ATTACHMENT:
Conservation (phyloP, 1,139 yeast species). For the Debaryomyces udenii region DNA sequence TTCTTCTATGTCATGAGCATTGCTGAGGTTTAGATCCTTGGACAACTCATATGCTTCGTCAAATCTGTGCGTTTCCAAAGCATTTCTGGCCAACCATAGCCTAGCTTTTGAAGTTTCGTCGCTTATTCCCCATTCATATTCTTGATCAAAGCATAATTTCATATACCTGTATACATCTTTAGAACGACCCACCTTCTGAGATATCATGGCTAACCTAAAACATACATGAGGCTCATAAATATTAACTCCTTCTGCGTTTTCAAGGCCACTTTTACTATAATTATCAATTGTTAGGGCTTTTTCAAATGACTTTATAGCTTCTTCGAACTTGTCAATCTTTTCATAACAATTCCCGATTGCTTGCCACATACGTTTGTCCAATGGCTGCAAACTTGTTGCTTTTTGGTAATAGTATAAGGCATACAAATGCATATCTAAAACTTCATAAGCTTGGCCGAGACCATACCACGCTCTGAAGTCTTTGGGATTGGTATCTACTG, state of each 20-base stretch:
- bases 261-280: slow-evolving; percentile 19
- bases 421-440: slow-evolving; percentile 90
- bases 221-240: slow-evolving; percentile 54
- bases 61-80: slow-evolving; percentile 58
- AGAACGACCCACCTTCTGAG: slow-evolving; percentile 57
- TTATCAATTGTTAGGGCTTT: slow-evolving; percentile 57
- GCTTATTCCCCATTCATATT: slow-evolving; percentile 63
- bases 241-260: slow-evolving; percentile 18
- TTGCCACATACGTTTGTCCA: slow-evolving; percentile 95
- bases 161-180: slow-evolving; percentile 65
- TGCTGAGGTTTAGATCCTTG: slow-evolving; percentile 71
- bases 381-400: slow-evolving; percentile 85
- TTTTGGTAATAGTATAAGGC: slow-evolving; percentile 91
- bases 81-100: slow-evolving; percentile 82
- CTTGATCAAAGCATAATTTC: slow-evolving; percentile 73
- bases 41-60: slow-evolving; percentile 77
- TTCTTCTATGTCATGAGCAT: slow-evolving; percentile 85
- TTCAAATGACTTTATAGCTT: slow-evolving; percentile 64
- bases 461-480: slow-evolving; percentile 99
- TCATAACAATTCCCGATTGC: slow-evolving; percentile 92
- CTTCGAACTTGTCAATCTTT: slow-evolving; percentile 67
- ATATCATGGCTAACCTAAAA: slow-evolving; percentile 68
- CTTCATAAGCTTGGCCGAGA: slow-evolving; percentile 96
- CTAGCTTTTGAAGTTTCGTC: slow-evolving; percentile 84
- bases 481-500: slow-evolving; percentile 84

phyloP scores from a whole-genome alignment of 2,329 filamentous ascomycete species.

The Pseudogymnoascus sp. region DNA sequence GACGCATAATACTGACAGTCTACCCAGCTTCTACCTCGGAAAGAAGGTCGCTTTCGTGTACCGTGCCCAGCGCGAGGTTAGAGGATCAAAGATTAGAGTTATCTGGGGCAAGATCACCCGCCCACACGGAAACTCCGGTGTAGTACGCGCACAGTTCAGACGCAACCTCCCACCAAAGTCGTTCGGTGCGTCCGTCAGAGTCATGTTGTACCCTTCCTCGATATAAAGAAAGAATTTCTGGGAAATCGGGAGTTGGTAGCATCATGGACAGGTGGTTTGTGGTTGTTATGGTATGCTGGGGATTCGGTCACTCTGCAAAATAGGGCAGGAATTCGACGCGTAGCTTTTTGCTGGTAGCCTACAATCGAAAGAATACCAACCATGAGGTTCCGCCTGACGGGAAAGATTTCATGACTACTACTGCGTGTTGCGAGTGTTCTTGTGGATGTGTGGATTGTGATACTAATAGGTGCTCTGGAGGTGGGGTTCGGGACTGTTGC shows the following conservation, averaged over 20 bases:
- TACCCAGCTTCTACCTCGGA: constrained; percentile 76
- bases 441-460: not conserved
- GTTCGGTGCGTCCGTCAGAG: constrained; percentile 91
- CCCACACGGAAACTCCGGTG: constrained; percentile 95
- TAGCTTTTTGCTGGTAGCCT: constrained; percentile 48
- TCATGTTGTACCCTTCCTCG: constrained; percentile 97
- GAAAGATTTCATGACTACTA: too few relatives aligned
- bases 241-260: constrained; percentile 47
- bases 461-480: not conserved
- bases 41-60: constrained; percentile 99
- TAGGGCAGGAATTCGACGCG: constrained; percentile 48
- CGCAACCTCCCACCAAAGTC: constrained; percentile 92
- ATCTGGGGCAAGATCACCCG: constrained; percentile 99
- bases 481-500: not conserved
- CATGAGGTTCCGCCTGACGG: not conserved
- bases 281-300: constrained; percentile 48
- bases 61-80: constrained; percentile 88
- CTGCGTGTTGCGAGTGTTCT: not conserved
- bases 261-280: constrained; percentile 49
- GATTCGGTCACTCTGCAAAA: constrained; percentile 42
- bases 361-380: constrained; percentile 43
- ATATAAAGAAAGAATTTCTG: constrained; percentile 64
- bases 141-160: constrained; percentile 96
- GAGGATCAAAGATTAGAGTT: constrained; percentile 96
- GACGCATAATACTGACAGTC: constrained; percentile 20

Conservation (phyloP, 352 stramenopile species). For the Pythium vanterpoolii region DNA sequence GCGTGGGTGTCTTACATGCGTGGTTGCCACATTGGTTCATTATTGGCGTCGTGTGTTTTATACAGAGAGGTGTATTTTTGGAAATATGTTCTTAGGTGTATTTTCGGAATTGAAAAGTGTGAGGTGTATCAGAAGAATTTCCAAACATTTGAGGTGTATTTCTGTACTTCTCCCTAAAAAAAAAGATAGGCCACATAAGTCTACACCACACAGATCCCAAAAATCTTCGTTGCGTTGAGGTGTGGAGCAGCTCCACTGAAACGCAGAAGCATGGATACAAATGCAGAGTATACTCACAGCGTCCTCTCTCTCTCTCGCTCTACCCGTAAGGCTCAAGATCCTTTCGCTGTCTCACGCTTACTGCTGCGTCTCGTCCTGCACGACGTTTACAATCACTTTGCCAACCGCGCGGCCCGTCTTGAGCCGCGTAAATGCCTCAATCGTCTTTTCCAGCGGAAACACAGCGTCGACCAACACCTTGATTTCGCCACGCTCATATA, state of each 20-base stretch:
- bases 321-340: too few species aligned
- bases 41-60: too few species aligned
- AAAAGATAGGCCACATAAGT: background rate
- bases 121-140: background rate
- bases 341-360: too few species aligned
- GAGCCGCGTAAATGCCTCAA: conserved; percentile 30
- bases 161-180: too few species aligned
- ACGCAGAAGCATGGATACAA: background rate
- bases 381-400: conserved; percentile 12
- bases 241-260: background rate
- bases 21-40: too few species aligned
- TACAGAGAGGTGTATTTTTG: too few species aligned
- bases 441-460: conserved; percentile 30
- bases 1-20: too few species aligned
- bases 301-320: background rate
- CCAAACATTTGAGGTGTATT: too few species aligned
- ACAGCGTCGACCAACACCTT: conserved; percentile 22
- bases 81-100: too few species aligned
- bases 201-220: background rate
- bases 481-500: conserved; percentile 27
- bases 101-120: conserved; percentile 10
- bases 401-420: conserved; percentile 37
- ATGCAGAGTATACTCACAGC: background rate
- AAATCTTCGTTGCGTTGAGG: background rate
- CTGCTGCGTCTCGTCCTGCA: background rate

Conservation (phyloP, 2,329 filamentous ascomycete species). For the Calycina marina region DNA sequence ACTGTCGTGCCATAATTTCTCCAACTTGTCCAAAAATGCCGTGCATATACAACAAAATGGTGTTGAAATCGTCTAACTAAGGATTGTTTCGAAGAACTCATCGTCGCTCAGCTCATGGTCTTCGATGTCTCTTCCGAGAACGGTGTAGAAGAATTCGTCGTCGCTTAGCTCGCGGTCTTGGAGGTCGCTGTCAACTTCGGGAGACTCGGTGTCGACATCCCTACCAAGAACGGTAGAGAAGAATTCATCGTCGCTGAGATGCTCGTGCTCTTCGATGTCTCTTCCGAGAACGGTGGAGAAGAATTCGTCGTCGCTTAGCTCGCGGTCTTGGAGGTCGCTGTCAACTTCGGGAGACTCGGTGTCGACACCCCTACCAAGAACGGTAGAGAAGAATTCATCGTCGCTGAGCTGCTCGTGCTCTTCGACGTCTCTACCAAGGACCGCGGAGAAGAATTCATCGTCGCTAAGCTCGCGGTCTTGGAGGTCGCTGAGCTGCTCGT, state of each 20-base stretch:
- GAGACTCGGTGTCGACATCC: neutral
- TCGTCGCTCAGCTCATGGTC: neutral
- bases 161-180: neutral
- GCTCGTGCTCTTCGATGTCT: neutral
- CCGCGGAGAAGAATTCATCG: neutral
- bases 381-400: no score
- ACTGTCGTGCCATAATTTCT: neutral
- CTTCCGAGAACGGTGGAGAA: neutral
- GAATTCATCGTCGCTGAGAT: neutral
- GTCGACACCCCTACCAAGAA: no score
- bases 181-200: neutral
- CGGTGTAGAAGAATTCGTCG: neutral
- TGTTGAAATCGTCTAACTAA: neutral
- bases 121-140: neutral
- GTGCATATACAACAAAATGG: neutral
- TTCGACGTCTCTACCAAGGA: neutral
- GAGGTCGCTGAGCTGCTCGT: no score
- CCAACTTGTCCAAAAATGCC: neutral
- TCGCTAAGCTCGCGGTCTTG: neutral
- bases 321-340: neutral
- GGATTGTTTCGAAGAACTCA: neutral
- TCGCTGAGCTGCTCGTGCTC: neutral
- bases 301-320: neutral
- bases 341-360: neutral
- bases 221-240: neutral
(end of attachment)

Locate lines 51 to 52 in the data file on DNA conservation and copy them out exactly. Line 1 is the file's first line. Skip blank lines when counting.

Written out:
- bases 141-160: constrained; percentile 96
- GAGGATCAAAGATTAGAGTT: constrained; percentile 96